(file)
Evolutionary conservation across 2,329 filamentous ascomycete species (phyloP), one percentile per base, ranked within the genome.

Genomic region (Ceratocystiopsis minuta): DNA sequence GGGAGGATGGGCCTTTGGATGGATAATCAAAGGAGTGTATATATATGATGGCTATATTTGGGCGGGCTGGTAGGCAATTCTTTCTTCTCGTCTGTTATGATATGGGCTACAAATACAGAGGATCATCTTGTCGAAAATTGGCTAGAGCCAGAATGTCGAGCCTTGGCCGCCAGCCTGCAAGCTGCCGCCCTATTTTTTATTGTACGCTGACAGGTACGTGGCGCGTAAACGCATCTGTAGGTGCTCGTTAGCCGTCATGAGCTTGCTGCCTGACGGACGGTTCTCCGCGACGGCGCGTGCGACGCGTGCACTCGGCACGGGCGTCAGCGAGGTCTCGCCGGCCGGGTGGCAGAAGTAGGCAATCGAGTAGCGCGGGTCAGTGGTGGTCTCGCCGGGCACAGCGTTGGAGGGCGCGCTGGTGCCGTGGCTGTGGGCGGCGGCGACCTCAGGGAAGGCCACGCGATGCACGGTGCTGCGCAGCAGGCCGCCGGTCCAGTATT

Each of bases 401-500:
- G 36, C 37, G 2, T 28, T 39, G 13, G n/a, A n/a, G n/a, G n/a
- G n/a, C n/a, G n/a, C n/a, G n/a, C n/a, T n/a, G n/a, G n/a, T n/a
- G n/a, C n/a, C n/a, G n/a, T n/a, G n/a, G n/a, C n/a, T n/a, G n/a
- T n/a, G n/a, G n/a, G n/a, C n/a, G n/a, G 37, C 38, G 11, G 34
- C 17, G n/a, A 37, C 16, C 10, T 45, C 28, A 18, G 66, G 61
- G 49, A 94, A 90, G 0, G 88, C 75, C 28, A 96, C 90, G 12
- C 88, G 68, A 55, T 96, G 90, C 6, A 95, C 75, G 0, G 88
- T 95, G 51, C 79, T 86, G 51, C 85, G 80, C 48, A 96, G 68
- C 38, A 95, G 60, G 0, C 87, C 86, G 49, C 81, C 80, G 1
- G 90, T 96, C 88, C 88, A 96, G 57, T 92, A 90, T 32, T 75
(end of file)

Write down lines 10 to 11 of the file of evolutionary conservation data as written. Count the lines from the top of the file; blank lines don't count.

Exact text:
- C 88, G 68, A 55, T 96, G 90, C 6, A 95, C 75, G 0, G 88
- T 95, G 51, C 79, T 86, G 51, C 85, G 80, C 48, A 96, G 68